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Est. 1996

Issue 194

February 2013

The Origins of Railway Lamb / Mutton Curry

by Peter Grove

 

 

 

 

Railway Lamb / Mutton Curry (mild Rogan Josh) is a direct throw back to the days of the British Raj, when travelling by train was considered aristocratic. This very popular and slightly spicy dish was served in Railway Refreshment Rooms and on long distance trains, with Bread or Dinner Rolls. The curry was not too spicy keeping in mind the delicate palates of the British. It was also popular with the Railway staff who had to be on duty for long periods at a stretch.

The stpry goes that an English army officer found himself ravishingly hungry during his journey. He followed his nose to the kitchen car where spicy mutton curry was simmering. He was offered a taste and burnt his tongue because of the spices. The helpful cook reduced the heat with some coconut milk and served it up. Since then it has become a staple on all First Class Compartments of the train as First Class Railway Mutton Curry.

The vinegar or Tamarind juice used in its preparation would ensure that the curry would last for quite a few days and was an ideal accompaniment with rice as well.

RAILWAY LAMB CURRY
Serves 6 Preparation Time 45 minutes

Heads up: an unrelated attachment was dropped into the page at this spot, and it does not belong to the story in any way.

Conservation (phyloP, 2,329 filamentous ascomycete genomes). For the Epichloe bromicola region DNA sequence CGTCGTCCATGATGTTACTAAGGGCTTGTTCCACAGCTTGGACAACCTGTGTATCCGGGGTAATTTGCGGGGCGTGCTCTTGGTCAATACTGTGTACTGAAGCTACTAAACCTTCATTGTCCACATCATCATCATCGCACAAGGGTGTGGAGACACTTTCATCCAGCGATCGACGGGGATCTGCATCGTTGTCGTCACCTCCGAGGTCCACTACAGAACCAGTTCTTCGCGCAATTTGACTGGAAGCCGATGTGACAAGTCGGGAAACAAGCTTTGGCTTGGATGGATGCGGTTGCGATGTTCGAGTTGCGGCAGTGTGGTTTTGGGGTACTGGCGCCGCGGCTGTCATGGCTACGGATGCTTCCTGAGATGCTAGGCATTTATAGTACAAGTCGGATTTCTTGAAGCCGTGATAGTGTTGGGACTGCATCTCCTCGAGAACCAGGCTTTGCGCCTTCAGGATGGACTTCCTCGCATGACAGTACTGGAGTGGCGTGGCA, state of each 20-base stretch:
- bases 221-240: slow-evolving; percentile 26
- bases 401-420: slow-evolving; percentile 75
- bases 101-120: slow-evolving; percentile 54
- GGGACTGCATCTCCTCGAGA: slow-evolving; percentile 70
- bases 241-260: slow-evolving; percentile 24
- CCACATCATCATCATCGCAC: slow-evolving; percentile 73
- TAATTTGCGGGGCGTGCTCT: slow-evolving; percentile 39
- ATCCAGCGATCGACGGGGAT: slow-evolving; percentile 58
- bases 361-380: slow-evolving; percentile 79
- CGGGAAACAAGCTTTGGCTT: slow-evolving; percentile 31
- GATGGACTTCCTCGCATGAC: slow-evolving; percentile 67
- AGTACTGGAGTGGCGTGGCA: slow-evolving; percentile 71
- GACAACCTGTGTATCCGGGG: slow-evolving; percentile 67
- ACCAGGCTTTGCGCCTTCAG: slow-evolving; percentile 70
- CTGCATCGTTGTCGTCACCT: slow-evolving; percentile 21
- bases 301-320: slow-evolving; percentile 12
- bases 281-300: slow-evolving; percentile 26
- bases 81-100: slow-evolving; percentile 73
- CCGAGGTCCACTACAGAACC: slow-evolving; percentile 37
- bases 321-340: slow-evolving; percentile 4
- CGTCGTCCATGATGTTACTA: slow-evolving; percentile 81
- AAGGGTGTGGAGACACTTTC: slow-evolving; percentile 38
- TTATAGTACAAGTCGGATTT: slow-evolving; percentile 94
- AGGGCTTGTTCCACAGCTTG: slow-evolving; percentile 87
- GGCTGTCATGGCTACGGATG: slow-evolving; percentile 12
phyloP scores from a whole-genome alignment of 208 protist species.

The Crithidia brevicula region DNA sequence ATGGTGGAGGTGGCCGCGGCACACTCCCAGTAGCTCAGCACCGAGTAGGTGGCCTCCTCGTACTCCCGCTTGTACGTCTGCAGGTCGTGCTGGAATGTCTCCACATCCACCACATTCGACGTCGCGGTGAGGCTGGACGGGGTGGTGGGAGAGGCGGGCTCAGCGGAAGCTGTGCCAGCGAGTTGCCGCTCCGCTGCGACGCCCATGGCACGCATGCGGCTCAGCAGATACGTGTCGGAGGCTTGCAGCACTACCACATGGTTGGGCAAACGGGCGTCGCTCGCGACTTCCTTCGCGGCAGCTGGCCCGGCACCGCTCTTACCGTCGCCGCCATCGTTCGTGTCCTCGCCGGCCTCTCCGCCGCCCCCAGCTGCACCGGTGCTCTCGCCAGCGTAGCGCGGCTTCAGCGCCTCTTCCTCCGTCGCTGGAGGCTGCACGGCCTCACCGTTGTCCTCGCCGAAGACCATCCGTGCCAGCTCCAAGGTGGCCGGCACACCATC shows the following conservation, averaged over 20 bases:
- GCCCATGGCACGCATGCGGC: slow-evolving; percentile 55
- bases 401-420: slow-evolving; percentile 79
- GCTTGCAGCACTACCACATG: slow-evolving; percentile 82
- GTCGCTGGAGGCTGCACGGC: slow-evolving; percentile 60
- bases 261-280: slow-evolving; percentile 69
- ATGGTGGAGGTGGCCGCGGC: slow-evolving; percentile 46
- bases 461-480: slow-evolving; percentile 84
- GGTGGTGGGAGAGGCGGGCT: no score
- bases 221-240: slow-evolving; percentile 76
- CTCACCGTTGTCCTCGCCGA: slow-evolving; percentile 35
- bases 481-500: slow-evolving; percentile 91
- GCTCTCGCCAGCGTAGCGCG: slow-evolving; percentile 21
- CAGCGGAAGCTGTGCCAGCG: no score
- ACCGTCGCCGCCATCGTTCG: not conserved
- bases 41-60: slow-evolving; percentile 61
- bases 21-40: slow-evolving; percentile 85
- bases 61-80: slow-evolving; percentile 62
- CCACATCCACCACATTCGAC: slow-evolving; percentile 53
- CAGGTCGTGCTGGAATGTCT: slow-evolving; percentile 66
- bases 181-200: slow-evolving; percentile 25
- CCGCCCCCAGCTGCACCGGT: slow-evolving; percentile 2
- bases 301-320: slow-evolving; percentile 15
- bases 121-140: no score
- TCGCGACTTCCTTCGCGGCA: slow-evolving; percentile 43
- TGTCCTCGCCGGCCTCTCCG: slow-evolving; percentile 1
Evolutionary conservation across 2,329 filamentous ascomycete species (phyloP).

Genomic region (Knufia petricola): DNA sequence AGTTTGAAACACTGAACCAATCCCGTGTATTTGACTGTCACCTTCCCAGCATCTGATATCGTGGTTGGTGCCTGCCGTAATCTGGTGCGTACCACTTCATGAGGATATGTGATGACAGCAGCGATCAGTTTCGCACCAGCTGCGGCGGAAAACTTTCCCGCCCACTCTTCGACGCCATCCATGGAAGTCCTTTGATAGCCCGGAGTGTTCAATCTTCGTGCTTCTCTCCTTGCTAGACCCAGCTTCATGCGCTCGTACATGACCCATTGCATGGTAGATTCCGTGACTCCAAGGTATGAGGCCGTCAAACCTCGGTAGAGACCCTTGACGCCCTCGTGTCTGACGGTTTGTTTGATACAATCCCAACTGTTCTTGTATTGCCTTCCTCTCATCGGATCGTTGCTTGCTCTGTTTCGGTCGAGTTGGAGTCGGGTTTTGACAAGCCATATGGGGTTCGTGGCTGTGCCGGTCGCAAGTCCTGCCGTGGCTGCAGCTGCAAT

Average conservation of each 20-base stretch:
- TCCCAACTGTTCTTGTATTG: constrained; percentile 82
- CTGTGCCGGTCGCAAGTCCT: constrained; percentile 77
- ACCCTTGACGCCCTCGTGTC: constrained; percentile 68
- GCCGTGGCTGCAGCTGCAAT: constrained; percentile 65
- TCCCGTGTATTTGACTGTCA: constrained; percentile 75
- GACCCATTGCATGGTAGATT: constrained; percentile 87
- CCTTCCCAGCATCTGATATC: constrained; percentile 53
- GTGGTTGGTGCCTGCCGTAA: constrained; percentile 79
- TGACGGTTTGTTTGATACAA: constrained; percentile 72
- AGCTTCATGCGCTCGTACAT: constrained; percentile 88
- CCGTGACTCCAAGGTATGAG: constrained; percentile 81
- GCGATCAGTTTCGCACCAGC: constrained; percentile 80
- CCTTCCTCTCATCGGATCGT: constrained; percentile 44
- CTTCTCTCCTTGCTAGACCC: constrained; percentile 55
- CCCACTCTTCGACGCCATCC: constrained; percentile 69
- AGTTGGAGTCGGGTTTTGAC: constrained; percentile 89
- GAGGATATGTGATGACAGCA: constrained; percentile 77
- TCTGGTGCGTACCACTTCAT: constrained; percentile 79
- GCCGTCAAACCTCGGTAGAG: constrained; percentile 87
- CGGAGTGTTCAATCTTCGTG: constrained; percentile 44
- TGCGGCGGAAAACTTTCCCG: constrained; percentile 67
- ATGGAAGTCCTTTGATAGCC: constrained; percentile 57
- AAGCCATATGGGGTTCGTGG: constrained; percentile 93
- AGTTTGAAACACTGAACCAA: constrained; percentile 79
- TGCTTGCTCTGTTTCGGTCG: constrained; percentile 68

½ kg mutton or lamb cut into medium size pieces
6 peppercorns
2 big onions sliced
2 pieces cinnamon
2 cloves
2 cardamoms
8 to 10 curry leaves
4 red chilies broken into bits
1teaspoon chilli powder
1teaspoon ginger garlic paste
Salt to taste
2 tablespoons oil
2 tablespoons vinegar or ½ cup of tamarind juice

Wash the meat and mix it with the ginger garlic paste, salt and the chilly powder. Heat oil in a pan and fry the onions, curry leaves, red chillies and spices till golden brown. Add the meat and mix well. Fry for a few minutes. Add the vinegar / Tamarind juice and sufficient water and cook on medium heat till the meat is done. Keep frying until the gravy is thick and dark brown.

The ingredients change in accordance to the availability of local items. For example, the Railway Mutton Curry made in Kolkata is likely to use mustard oil, while in Bangalore they will use sunflower oil.

 

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Mood Food is published by FSR, London, England © 2013

Editor:

Peter J. Grove

Editorial office: PO Box 416 Surbiton, Surrey, England, KT1 9BJ

Tel: 020 8399 4831

email: GroveInt@aol.com